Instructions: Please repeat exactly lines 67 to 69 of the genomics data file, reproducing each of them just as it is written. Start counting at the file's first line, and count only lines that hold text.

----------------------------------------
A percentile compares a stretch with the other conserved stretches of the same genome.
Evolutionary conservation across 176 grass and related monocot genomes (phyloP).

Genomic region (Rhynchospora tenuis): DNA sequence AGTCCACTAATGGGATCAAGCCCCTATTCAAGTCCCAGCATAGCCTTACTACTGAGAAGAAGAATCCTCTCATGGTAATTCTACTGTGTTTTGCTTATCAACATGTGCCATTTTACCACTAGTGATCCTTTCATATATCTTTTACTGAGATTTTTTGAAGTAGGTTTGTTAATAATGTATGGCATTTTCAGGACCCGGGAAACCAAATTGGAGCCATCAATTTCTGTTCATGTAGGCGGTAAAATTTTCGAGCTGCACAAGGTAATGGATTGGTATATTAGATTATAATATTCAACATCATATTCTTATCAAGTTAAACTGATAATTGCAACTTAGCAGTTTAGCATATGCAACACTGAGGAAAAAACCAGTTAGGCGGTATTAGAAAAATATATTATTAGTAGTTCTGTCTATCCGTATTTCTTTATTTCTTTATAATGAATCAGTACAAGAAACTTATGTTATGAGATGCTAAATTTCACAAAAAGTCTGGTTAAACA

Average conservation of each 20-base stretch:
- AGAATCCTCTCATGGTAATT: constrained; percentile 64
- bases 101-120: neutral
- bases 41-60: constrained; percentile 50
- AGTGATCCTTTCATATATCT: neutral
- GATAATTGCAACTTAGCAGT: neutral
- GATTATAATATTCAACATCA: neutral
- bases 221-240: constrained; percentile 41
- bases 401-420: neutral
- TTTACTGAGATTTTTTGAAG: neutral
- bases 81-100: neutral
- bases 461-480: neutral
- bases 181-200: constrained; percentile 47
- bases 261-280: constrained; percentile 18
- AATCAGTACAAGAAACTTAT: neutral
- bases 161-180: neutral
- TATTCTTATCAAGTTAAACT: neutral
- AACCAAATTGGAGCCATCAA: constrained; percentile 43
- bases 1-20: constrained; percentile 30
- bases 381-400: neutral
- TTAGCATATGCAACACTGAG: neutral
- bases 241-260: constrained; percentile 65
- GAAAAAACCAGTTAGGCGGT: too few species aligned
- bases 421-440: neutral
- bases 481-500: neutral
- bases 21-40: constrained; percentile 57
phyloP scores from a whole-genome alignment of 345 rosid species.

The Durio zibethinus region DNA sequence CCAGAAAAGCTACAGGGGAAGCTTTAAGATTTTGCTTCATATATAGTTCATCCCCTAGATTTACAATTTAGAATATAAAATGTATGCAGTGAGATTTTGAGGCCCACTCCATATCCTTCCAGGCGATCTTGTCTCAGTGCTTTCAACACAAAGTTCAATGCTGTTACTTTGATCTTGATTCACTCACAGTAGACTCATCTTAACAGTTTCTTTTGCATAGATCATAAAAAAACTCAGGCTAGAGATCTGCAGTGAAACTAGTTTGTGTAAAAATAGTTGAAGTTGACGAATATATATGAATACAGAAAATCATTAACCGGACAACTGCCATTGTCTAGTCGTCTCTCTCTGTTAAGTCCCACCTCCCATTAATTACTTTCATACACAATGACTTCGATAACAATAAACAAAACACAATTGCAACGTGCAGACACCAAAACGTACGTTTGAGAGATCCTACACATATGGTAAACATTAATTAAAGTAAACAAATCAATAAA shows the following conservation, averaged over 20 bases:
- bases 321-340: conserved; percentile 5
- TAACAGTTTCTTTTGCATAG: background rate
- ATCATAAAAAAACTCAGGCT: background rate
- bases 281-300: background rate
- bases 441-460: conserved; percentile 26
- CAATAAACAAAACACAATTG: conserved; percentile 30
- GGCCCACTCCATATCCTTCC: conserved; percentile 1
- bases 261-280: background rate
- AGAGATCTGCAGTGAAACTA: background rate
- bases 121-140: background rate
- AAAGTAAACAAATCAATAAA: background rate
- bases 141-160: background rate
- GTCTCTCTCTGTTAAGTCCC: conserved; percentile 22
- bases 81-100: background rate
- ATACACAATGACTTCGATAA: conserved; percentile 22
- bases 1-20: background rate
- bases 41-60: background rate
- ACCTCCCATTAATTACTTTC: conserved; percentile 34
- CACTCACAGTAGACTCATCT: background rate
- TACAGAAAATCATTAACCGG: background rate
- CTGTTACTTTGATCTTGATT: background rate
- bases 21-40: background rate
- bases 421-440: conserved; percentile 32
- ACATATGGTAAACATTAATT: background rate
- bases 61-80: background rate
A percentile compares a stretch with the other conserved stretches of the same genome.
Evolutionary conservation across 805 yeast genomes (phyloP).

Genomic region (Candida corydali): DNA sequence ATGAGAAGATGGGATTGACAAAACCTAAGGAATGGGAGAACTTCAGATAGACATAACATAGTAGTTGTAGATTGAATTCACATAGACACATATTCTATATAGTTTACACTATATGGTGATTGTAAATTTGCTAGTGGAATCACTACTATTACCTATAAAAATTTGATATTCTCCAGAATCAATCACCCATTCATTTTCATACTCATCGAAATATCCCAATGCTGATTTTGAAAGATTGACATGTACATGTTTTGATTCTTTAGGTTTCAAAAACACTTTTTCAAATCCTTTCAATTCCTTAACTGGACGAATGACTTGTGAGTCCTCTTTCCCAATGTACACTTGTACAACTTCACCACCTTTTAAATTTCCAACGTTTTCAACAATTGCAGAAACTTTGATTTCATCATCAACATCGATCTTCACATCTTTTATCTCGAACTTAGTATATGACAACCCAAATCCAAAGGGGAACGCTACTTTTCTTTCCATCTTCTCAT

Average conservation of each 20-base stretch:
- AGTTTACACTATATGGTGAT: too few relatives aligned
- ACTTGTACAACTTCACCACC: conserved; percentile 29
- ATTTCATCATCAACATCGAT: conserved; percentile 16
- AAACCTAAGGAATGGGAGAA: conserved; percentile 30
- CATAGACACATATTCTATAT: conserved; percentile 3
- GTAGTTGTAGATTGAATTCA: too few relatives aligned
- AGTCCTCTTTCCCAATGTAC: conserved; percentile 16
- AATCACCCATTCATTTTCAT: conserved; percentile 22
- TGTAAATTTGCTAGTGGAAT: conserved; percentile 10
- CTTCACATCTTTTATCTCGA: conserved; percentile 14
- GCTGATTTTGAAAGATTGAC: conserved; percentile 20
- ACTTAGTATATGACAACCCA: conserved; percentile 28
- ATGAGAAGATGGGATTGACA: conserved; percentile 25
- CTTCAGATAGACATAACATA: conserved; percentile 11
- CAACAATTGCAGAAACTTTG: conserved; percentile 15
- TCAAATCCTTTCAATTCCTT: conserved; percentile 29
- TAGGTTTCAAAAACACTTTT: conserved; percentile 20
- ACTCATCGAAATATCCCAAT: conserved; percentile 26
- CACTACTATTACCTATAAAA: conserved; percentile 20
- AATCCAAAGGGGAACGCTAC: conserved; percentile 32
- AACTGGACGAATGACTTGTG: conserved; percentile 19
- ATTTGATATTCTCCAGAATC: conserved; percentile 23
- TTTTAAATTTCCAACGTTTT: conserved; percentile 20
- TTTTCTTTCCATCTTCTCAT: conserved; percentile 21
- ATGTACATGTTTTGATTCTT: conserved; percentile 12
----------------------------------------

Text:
- AGTCCTCTTTCCCAATGTAC: conserved; percentile 16
- AATCACCCATTCATTTTCAT: conserved; percentile 22
- TGTAAATTTGCTAGTGGAAT: conserved; percentile 10